• United Nations Mission to Support the Hodeidah Agreement (Unmha)

United Nations Mission to Support the Hodeidah Agreement (Unmha)

Following the Stockholm Agreement concluded in Sweden on 13 December 2018 between the Government of Yemen and the Houthis under the auspices of the Special Envoy of the Secretary-General for Yemen, Martin Griffiths, the Security Council, in its resolution 2451 (2018), approved the establishment and deployment of a preparatory team for an initial period of 30 days to begin monitoring and immediate implementation of the ceasefire. and the relocation of support the community`s armed forces. City of Hodeidah and the ports of Hodeidah, Saleef and Ras Isa. Authorized personnel: Up to 75 observers, as well as additional staff with a range of technical, administrative/support and security experts On Monday (15 July), the Security Council is expected to adopt a resolution extending the mandate of the United Nations Mission in Support of the Hodeidah Agreement (UNMHA) for six months. An agreement on the renewal of the mandate seemed simple. On 5 July, the United Kingdom, the founder of Yemen, sent council members a draft text containing only a few amendments, mainly technical, to resolution 2452 establishing the mission. As no comments were submitted, the draft resolution was suspended until the morning of 10 July, when it was adopted. The draft resolution is now in blue. As the full name of the mission shows, UNMHA was established to support last December`s Hodeidah agreement for a ceasefire in Hodeidah governorate and the deployment of Houthi rebels and Yemeni government forces from the port city of Hodeidah and the small neighboring ports of Saleef and Ras Issa. The agreement was part of the broader Stockholm Agreement, which also included a prisoner exchange mechanism and a memorandum of understanding on the city of Taiz, none of which made significant progress.

The Hodeidah agreement averted a major battle for the city and Houthi-held ports, which could have cut off access to what has traditionally been Yemen`s main access point for imports, including food and fuel, exacerbating the humanitarian crisis. Resolution 2586, which received the unanimous support of the 15 members of the Council, decides that UNMHA will continue to facilitate and coordinate United Nations support to help the parties fully implement the Hodeidah Agreement, as set out in the December 2018 Stockholm Agreement between the Yemeni government and the Houthi rebels. Last month, in a letter to Council members, the Secretary-General presented a review of UNMHA. The review documents the difficulties encountered in setting up the mission, such as the operational environment in Hodeidah and the slow approval of visas for mission personnel and the release of equipment by the Houthi authorities, so that UNMHA “has just maintained its initial operational capacity to fulfill its mandate”. In line with the Secretary-General`s proposal of 31 December 2018 to establish the mission, MONEM is expected to include up to 75 observers and other support staff. The draft resolution calls upon the Secretary-General to implement the mission in its entirety and expeditiously, including the word “full” in the text, which appears to be an implicit indication of delays in the implementation of UNMHA. The review showed that the Mission`s mandate remains achievable and adequate. The composition and operational aspects of UNMHA were also assessed as remaining valid, but this requires a great deal of flexibility in its application.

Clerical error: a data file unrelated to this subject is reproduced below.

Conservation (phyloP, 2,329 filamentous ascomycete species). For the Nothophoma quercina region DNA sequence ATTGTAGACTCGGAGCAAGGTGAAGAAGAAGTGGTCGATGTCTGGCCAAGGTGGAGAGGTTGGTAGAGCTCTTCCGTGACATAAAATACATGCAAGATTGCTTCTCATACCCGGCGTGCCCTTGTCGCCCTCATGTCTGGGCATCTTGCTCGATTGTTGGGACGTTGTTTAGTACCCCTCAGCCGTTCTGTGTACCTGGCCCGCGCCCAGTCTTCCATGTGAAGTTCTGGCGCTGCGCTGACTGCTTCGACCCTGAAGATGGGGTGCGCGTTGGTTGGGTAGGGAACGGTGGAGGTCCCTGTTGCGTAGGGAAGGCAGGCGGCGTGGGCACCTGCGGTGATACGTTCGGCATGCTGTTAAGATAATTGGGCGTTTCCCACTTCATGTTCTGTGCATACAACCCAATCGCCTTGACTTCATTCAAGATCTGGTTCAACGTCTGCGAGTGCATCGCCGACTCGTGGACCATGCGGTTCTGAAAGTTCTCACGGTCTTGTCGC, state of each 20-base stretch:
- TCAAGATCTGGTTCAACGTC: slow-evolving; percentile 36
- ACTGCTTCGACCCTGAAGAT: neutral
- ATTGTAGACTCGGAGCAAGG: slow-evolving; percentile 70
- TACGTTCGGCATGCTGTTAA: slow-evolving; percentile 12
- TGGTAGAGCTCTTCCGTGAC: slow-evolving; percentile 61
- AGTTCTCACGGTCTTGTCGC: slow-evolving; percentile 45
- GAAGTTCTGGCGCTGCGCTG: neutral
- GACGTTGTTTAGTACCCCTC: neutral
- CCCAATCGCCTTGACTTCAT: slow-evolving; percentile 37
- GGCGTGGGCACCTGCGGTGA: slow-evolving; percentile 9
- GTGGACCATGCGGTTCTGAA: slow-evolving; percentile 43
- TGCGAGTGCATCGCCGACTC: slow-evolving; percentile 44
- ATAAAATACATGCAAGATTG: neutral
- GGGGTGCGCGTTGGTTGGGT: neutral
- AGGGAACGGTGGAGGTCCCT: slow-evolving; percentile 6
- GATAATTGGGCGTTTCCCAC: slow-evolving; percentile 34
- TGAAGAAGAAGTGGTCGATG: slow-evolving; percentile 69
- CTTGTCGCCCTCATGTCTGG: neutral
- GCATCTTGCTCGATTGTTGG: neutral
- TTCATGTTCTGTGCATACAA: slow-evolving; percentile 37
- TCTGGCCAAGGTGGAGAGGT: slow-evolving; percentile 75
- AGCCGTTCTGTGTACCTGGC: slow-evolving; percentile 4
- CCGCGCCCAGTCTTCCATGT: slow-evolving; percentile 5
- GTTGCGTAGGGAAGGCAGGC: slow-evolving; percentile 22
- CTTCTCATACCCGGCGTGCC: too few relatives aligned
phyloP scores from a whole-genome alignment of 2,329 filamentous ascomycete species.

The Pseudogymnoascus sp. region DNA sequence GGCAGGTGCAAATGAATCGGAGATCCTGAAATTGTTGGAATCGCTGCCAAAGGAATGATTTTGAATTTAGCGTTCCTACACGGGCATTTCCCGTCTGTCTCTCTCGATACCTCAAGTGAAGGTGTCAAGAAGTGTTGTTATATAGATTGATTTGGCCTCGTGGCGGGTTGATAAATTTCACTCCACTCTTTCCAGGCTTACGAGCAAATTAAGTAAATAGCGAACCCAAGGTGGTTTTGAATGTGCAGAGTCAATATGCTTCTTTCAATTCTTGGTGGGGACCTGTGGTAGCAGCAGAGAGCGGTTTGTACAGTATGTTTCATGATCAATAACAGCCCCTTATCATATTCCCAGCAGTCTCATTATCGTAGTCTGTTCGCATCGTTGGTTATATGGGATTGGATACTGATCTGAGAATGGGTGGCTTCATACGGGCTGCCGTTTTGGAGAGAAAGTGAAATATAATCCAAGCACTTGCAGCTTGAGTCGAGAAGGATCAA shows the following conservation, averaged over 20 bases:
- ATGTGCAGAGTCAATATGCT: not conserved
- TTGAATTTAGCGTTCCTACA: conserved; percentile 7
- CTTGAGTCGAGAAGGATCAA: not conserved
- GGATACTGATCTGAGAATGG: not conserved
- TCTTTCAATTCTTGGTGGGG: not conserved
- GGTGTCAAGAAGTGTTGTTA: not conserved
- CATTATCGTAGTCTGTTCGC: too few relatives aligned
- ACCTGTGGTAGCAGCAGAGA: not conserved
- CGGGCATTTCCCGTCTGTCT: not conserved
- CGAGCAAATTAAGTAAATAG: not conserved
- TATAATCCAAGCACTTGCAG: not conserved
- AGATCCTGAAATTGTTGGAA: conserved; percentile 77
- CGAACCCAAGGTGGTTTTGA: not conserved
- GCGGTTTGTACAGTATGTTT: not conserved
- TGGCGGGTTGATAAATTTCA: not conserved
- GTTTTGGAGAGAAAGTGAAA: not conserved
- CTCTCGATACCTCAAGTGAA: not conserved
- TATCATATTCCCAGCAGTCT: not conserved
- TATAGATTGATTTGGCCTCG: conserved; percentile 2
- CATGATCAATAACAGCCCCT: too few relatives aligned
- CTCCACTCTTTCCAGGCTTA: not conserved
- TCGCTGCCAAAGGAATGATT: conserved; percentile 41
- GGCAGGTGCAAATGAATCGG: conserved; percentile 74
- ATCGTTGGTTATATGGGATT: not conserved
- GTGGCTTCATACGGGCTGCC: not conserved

In accordance with a recommendation of the review, the draft resolution requests that a further review of UNMHA be conducted within three months. The aim is to ensure that UNMHA remains properly configured and mandated and to enable the Council to make changes to its mandate as the situation evolves. By the same resolution, the Security Council requested the Secretary-General to submit, by 31 December 2018, proposals on how the United Nations will fully support the implementation of the Stockholm Agreement, including substantive monitoring of the ceasefire and the deployment of troops. It has also mandated the United Nations to chair the Redeployment Coordination Committee (RCC), which was established to oversee the ceasefire and the deployment of forces. .